K.I.S.S.Of course you want your site to stand out from your competition, but what exactly does it mean to 'stand out'? Dancing penguins in lighted vests would certainly be unique. Perhaps a fluorescent green background with red letters scrolling left to right would be captivating. Hey, how about Freebird plays with each page load? Rest assured any of these solutions would get you remembered, but would it be for the right reasons? Would it compel your visitors to dig deeper into your site? Would these gimmicks relay the message and purpose of your site? Are visitors going to pass it along to their friends? Welllll, probably not on any of the above. When you design your site, you need to keep focus on the message and intent of your site. Have fun with the design, but remember your purpose - to drive sales or convey your message. This is our philosophy, K.I.S.S. (Keep It Simple Stupid).
I'm not here to say that your site needs to resemble a single-line, five-page economics essay format. Throw some photos in there. Splash some color. Use captivating fonts (sparingly). Express yourself, but remember you are not your audience. You are designing to appeal to the masses. Too much artsy-fartsy is going to convolute your message and leave visitors confused. The imagery, fonts and colors that you use should complement your business model/logo. A clown website can use purple Comic Sans font, though we despise that font ... urghh, whereas an attorney could not. An aquarium exhibit might get away with the vested penguin, but you wouldn't associate that with a site for computer repair.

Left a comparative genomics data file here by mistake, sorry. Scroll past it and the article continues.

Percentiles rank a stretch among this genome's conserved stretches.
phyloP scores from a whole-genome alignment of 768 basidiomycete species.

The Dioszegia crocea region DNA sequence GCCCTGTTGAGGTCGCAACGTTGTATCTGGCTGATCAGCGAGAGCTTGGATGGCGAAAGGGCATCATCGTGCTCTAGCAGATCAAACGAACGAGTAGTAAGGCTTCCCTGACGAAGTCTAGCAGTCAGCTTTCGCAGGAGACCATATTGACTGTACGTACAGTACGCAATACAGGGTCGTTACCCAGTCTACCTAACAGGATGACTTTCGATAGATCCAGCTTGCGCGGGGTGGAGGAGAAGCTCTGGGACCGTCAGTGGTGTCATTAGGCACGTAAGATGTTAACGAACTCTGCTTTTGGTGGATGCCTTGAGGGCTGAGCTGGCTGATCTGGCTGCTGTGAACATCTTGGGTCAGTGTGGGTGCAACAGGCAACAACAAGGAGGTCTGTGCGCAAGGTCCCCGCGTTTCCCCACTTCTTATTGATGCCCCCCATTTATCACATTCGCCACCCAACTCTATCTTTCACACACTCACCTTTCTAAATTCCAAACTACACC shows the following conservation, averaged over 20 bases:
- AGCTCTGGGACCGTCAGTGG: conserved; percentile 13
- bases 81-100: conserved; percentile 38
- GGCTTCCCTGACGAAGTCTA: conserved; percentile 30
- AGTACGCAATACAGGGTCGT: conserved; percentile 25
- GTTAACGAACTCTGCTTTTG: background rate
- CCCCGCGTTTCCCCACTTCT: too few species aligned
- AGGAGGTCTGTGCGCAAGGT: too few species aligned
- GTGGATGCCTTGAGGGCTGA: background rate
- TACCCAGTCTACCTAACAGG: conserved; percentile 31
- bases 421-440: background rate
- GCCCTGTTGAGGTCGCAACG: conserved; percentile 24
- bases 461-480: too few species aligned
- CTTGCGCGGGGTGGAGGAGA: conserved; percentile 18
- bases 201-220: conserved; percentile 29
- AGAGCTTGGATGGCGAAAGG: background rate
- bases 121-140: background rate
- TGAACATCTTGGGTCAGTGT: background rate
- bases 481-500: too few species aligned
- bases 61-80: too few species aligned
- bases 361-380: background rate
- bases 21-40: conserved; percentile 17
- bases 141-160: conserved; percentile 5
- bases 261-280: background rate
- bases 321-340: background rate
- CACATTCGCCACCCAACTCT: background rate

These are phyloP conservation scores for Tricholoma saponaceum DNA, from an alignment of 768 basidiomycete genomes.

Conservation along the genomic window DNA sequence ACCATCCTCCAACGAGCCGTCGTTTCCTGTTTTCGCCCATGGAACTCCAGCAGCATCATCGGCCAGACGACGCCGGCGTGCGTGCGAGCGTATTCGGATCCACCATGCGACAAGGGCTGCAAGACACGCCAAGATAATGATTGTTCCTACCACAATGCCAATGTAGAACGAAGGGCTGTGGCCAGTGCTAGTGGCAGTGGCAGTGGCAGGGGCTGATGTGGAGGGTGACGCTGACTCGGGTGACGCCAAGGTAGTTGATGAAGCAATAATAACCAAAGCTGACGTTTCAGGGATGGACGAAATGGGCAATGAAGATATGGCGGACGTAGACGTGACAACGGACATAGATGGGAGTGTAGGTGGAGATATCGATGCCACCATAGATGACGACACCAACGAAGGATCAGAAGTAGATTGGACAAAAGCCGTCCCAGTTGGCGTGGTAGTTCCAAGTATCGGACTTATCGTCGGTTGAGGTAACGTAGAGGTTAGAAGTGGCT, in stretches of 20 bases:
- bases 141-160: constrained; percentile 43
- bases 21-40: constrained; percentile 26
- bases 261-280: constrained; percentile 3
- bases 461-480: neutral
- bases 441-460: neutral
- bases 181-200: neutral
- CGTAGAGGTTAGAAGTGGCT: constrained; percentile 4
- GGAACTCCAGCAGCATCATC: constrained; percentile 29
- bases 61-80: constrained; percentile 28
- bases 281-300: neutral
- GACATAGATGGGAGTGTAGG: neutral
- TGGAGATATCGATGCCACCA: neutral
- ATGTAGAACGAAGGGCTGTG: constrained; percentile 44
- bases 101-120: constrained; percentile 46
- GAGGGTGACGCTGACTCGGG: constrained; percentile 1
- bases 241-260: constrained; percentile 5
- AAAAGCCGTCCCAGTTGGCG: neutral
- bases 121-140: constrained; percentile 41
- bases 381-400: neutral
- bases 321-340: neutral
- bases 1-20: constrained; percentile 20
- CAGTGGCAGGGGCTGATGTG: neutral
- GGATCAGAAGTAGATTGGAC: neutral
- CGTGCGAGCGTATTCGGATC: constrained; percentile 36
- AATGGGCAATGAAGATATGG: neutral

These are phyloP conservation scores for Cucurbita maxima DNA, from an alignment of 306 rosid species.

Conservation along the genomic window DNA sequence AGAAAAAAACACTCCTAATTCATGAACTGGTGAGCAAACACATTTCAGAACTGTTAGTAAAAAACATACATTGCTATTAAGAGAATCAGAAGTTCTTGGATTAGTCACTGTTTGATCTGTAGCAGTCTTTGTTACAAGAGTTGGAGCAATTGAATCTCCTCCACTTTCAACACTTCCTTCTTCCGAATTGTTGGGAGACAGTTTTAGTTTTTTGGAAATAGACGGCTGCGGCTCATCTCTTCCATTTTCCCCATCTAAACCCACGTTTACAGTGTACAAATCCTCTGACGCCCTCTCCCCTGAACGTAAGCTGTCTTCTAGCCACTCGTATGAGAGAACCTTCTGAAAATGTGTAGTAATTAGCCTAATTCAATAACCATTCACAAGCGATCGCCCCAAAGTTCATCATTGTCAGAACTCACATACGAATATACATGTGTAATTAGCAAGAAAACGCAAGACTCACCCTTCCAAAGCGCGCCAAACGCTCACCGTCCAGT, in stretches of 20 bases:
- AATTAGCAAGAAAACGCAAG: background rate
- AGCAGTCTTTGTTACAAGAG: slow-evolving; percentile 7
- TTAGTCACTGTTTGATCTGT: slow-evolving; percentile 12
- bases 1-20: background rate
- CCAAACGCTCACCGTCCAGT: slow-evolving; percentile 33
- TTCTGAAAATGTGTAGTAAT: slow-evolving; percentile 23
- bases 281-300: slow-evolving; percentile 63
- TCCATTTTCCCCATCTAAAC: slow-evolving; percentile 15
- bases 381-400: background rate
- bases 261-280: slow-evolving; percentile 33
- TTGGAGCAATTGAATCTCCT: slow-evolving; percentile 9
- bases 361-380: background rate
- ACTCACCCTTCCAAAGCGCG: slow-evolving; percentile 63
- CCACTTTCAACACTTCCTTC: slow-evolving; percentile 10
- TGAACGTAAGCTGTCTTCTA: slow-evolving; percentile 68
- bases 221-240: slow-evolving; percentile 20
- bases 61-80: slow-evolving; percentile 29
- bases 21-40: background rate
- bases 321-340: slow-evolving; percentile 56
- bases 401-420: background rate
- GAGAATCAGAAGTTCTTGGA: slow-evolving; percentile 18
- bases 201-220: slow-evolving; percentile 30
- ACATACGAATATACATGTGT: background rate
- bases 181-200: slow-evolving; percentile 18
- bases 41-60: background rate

When you sit down with your designer, and we hope it's us, your number one focus should be relaying your message in a concise manner that drives traffic and encourages your visitors to dig deeper into your site. Your site should be constructed to be SEO compliant and definitely mobile friendly. The message that you're trying to convey is your number one priority, NOT how many flashing, obnoxious bling-blings you can cram into five pages. Many times we have to ground clients who come in with extravagant ideas that look good on paper, but serve no purpose to further their message. It can be discouraging, but when they look at the big picture - the PURPOSE of the site - they invariably (and sometimes reluctantly) agree, but are always satisfied with the outcome when the inquiries start coming in and the phone starts ringing.